Everybody has seen “A Christmas Carol.”
Yet you may not have seen one like the Spokane Civic Theatre’s version. It has:
• Three “ghost” puppets, including the 14-foot-tall Ghost of Christmas Future, operated by three people.
• Two dry-ice foggers.
• Two chemical foggers.
• Black-light special effects.
• 30 classic Christmas carols accompanied by an onstage fiddler.
Not to mention a cast of 45 (including lots of kids), Victorian costumes and a period “storybook” set. And, of course, the Charles Dickens plot, faithfully rendered, about Scrooge, Marley and a little boy named Tiny Tim.
“People have called the box office and said, ‘We’ve already seen “A Christmas Carol” ’ and I say, ‘You haven’t seen this version. Trust me. It’s different,’ ” said Yvonne A.K. Johnson, the Civic’s executive artistic director.
This version is the Barbara Field adaptation first seen at the Guthrie Theater in Minneapolis.
“A Christmas Carol” is a holiday cash cow at the Guthrie – yet they can’t just do the same version over and over again. So the theater regularly commissions new adaptations. This one is the 2008 adaptation.
It’s not exactly a musical in the strict sense – Johnson calls it a “play with music” – but it does include renditions of familiar carols such as “The Wassail Song” and “I Saw Three Ships,” sung by a quartet and various choruses.
Fiddler Angelique VanDorpe provides the sole accompaniment.
Director Troy Nickerson has added his own stamp to the production, particularly when it comes to the three ghosts. Inspired by the Broadway smash “War Horse,” Nickerson decided to use puppets to portray the ghosts. Yet don’t think of them as hand-puppets or marionettes.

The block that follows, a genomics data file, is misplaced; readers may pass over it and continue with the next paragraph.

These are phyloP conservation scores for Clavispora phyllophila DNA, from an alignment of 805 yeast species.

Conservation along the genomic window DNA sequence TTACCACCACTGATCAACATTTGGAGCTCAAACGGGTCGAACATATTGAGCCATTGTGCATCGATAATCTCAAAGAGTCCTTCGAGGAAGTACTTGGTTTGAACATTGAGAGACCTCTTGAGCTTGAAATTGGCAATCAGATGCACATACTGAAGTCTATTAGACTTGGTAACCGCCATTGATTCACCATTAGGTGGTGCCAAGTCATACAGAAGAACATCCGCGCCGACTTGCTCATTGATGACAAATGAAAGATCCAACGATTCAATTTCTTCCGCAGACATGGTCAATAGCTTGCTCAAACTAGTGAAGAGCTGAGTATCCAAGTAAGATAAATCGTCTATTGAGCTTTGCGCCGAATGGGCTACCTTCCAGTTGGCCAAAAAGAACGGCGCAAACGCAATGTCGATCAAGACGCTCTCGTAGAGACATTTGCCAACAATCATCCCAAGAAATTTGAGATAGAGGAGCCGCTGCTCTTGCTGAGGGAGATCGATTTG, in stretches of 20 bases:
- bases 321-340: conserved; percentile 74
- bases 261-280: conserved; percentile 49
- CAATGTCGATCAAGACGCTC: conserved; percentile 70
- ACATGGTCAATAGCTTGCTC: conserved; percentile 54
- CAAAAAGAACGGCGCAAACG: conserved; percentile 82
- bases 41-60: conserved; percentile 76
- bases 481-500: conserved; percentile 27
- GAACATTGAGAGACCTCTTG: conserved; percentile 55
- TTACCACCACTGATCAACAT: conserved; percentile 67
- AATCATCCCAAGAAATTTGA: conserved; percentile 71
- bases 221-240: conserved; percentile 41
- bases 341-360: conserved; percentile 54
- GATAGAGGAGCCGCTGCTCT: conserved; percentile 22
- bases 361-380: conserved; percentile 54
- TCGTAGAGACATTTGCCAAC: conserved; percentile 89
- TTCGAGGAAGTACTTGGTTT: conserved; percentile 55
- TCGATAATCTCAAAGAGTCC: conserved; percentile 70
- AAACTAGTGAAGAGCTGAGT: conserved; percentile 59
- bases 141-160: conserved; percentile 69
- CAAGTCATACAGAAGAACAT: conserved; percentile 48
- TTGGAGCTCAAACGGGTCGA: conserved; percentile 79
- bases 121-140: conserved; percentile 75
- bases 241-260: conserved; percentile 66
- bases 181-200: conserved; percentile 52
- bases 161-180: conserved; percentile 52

Two of them – Christmas Present and Christmas Future – are 14 feet tall. Christmas Past is 6 feet tall and often “flies” or hovers off the ground.
Each is operated by three people, one of whom also supplies the character’s voice. Patrick Treadway – actor, director and man of many talents – created the puppets.
This should give the ghost scenes an eerie, other-worldly feel, helped along by an extensive, almost cinematic, sound design by music director Benjamin Bentler.
Nickerson has plenty of “Christmas Carol” experience. He played Scrooge at the Civic in 1998 and has directed several subsequent productions there.
Thomas Heppler, a stalwart of the Civic stage, plays Scrooge. Mark Pleasant plays the role of Narrator, a Dickens-like figure. Brad Picard plays the ghost of Jacob Marley and Grayson Paine plays Tiny Tim.
This weekend only, you can catch “A Christmas Carol” at a discount price – and help those in need at the same time.
Tickets for the shows tonight, Saturday and Sunday are only $11 with a food donation to Second Harvest. These tickets must be purchased through the Civic box office, in person or by phone.